British Prime Minister Theresa May has found something to blame for Saturday night's terror attack in London: the internet.
May, responding to the attack by three young men who killed seven people and injured scores more, called for an end to the "safe spaces" that the internet provides, and for measures to "regulate cyberspace."
"We cannot allow this ideology the safe space it needs to breed. Yet that is precisely what the internet—and the big companies that provide internet-based services—provide," May said Sunday night outside 10 Downing Street. The statement, which appears on her official Facebook page, is among four solutions she offered for fighting terrorism. "We need to work with allied, democratic governments to reach international agreements that regulate cyberspace to prevent the spread of extremism and terrorist planning."
What May suggests will not work. As WIRED and others have explained time and time again, undermining encryption—which is what May is calling for here—so the "good guys" can see what the "bad guys" are up to jeopardizes everyone's safety. Simply put, weakened encryption makes everything from world banking to travel and healthcare riskier.
When May and other politicians call for encryption-busting protocols, what they really hope to do is turn back the clock to a time when the internet didn't connecting everyone and everything and underpin how the world works. They need to realize that time is past. Regulation, fines, pleading—nothing will return the world to the pre-internet era.
A British proverb applies well here: If wishes were horses, beggars would ride. May might wish for some way of securely disrupting online cryptography so it can be used only for good, but wishing can't make it so. Instead, May and her ilk must learn to focus on solutions that can make a difference. The British prime minister made four suggestions for combating terrorism. Here, we offer four that experts agree make more sense.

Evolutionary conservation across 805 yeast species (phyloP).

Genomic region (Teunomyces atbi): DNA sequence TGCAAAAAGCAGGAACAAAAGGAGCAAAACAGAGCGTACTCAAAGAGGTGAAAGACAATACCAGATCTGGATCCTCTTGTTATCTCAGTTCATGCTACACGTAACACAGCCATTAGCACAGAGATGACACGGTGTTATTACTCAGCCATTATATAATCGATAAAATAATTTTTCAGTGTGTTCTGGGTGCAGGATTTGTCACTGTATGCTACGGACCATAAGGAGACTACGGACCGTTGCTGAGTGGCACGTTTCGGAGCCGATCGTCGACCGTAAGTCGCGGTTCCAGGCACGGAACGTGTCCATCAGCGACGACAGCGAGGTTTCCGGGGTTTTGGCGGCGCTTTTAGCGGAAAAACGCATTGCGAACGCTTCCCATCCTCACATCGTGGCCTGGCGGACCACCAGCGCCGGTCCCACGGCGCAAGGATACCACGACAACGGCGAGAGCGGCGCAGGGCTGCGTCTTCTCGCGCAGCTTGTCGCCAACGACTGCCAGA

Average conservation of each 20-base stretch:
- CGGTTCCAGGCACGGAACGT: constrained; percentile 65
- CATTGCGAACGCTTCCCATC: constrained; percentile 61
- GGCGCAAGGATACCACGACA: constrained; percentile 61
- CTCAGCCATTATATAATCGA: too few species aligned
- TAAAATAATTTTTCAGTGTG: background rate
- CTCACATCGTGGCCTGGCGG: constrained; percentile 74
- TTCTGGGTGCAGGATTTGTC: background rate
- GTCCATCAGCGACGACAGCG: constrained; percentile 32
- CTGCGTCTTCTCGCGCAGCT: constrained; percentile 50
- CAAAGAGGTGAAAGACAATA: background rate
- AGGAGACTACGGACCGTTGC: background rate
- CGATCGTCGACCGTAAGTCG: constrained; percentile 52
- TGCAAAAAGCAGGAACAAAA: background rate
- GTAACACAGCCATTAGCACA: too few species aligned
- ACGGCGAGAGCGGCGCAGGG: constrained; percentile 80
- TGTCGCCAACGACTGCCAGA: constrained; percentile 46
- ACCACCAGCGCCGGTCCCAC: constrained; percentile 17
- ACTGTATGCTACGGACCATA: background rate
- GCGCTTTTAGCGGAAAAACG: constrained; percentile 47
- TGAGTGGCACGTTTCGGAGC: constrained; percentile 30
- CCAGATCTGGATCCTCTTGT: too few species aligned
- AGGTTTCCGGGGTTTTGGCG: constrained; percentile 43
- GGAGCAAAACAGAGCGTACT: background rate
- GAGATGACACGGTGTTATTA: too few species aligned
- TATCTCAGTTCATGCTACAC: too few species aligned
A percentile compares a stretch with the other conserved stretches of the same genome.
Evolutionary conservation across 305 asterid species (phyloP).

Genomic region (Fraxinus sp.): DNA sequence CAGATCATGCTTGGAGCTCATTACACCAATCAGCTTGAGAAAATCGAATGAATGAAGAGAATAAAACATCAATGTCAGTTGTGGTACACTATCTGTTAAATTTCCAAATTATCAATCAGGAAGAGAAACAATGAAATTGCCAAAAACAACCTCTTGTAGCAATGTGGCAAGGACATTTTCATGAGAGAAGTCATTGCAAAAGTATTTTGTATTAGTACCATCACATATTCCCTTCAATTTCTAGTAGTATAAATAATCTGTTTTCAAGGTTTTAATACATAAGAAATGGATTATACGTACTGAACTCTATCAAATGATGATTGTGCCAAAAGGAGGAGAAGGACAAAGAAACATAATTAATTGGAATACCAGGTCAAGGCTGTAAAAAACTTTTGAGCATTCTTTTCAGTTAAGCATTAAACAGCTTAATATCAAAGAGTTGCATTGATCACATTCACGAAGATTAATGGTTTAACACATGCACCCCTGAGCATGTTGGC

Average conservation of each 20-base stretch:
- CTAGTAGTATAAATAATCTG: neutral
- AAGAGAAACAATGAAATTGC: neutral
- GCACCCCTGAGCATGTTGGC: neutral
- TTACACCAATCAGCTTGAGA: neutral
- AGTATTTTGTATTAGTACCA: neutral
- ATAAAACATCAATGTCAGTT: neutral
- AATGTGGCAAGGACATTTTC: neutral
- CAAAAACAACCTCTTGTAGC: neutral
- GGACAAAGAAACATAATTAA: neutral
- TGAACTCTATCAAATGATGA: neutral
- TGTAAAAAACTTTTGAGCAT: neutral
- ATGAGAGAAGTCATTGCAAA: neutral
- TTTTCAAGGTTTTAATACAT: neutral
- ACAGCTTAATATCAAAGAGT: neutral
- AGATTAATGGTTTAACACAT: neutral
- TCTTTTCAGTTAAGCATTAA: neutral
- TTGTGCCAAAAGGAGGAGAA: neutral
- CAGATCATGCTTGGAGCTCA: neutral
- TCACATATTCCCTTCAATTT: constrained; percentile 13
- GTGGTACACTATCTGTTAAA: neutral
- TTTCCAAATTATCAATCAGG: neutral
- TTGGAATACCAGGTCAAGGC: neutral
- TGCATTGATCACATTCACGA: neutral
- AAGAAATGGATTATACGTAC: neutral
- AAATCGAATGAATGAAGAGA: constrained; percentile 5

Treat the Disease, Not the Symptom
Though the internet helps terrorists communicate (and celebrate their actions), experts agree it does not cause terrorism, or even do much to radicalize. "The internet is often oversold in terms of radicalization," says Colin Clarke, a counterterrorism expert at RAND. Despite what you've heard, he says, most conversations among extremists occur face to face.
"Traditionally the way [UK extremist group] Al-Muhajiroun have worked is that most of their radicalization has occurred offline," says Michael Kenney of the University of Pittsburgh who has extensively studied the Al-Muhajiroun extremist group that one of the London attackers has been reportedly linked to. "It occurs in small group settings. It’s a group of guys. They gather, they talk, they indoctrinate each other," he says. Expanding online surveillance, eliminating full encryption, and even preventing the spread of violent videos can't eradicate that.
Terrorism researchers note that violence in Europe and the UK follows a familiar pattern, one that can teach governments how to counter the problem if they expend money and resources where they can do the most good. Most European jihadis are young Muslims, usually men, living in poor neighborhoods with high unemployment. They often are second- or third-generation immigrants from countries they have never lived in, they are not well-integrated into society, and they are unemployed or poorly educated. Their lives lack meaning and purpose.